Friday 25 May 2018

Self-interest rate running high at banks

The same institutions that are gobbling up billions in taxpayer bailout money are dishing out hefty interest-rate hikes and sneaky charges to ordinary customers, writes Louise McBride

IT'S over two years since the first bank bailout of September 2008, when the Government threw a €400bn lifeline at the Irish banks. A few massive bank bailouts later, we're still in deep water.

Last week, it emerged that international investors believe the Irish Government has more of a chance of going bust than the Argentinian one does.

Ireland's ranking below Argentina shows just how low our reputation has sunk. It's no surprise, then, that the Irish banks and the Government are paying through the nose to borrow money from foreign investors. But they're not the only ones paying over the odds to borrow money.

Over the past two years, Irish banks have lobbed a raft of interest-rate hikes and hefty new charges on to their customers.


Many banks have ratcheted up their interest rates on personal loans over the past year -- even though the European Central Bank (ECB) rate, which largely determines the interest you pay on your borrowings, has remained at an all-time low of 1 per cent since May 2009.

AIB has pushed up the interest rates on many of its personal loans by between 17 and 27 per cent over the past year. For example, if you borrowed €25,000 or more from AIB in November 2009, the interest rate on your loan was 7.26 per cent. If you borrow the same amount today, you'll pay 9.27 per cent interest. Even if you only borrow a modest sum of €2,000 from AIB, you'll be hit with a whopping interest rate of 13.59 per cent -- back in November 2009, the rate was 11.56 per cent.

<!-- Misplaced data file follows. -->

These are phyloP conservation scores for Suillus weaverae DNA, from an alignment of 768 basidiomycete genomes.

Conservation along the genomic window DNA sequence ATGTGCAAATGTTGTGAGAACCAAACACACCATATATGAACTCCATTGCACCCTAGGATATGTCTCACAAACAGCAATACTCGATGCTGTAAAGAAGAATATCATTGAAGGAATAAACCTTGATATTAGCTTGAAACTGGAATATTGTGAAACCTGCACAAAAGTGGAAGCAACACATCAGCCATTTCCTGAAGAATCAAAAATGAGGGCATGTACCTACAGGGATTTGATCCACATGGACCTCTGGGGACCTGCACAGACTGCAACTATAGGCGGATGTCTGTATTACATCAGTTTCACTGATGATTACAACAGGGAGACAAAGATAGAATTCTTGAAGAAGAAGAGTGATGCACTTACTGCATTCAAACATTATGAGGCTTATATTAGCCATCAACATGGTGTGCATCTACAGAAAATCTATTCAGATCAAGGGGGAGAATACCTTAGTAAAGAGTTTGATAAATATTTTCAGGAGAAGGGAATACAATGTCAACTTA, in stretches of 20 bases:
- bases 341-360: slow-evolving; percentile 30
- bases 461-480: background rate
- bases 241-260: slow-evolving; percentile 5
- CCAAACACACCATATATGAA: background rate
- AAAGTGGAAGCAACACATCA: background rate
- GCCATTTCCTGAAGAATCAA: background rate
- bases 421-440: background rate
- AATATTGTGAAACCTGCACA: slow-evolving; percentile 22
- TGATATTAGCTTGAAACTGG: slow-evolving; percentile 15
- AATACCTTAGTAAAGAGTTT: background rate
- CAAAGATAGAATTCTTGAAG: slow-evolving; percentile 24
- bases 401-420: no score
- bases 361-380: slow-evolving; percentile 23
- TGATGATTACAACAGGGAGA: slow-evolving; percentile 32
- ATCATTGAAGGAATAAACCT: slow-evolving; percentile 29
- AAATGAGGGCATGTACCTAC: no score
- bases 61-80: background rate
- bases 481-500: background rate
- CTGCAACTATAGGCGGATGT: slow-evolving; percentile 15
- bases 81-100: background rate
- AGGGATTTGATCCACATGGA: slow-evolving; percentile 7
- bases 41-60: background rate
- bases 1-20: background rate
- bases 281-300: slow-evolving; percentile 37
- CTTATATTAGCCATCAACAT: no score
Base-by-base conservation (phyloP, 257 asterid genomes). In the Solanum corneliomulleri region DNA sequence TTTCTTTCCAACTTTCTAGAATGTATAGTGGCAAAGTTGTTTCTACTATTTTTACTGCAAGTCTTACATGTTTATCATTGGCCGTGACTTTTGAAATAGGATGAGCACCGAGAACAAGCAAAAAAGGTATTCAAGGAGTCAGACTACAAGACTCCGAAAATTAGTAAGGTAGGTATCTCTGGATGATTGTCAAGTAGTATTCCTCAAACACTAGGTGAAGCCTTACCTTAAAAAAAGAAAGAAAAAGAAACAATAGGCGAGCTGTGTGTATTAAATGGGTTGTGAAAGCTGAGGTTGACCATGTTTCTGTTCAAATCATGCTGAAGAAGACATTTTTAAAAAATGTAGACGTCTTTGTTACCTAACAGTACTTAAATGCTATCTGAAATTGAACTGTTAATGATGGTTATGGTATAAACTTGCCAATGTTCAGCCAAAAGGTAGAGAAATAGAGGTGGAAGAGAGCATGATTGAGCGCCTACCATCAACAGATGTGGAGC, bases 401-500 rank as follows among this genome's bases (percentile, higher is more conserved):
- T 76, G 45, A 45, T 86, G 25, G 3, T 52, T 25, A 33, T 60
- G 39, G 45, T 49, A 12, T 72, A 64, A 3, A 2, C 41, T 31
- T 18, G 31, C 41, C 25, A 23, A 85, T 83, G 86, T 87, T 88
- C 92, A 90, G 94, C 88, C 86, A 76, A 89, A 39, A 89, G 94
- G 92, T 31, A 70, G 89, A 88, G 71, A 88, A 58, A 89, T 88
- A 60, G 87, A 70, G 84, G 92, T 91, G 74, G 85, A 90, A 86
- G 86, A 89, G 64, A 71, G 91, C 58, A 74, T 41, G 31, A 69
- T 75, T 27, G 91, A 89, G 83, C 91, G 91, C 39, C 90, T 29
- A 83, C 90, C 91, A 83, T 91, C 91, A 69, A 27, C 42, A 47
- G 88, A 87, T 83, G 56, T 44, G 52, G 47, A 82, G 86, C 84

Bank of Ireland has increased the interest rate on personal loans of €25,000 or more from 9.97 per cent to 10.97 per cent over the past year. If you're borrowing between €5,000 and €8,999 from Permo, you'll pay 12.25 per cent interest today, compared to 10.4 per cent last November.


Of course, those taking out personal loans aren't the only borrowers feeling the heat. If you've got a standard variable mortgage, chances are you've been hit with a series of interest rate hikes over the last year.

Permo got the ball rolling when it increased its standard variable rate by 0.5 per cent in July 2009 -- followed by another 0.5 per cent interest last February and a similar increase last August. AIB increased its standard variable rate by 0.5 per cent last August.

Bank of Ireland increased its rate by 0.5 per cent last April -- and by another 0.45 per cent last August. EBS increased its standard variable rate by 0.6 per cent last May -- and by another 0.6 per cent last August.


Banks have also propped up their interest rates on overdrafts.

Bank of Ireland's overdraft interest rate was 11.75 per cent on November 1, 2009 -- today, it is 12.75 per cent. The overdraft rate on Permo's Switch current account was 13 per cent last November -- today, the rate on its Everyday account is 14 per cent.

Ulster Bank has increased its overdraft rate from 13.55 per cent to 14.55 per cent over the last year.

Rate hikes for going into the red shouldn't be ignored. If you've run up an overdraft of €5,000 with Bank of Ireland for example -- and you still owe that €5,000 a year from now, the interest on that overdraft adds up to about €669 -- almost a seventh of what you borrowed, according to Ronan Coburn, a forensic accountant and banking consultant with The Bottom Line.


The interest charged on your credit card bill can be as high as 23 per cent -- almost 23 times the ECB rate. As if interest rates like this aren't enough to worry about, the banks have started to pull other credit-card tricks.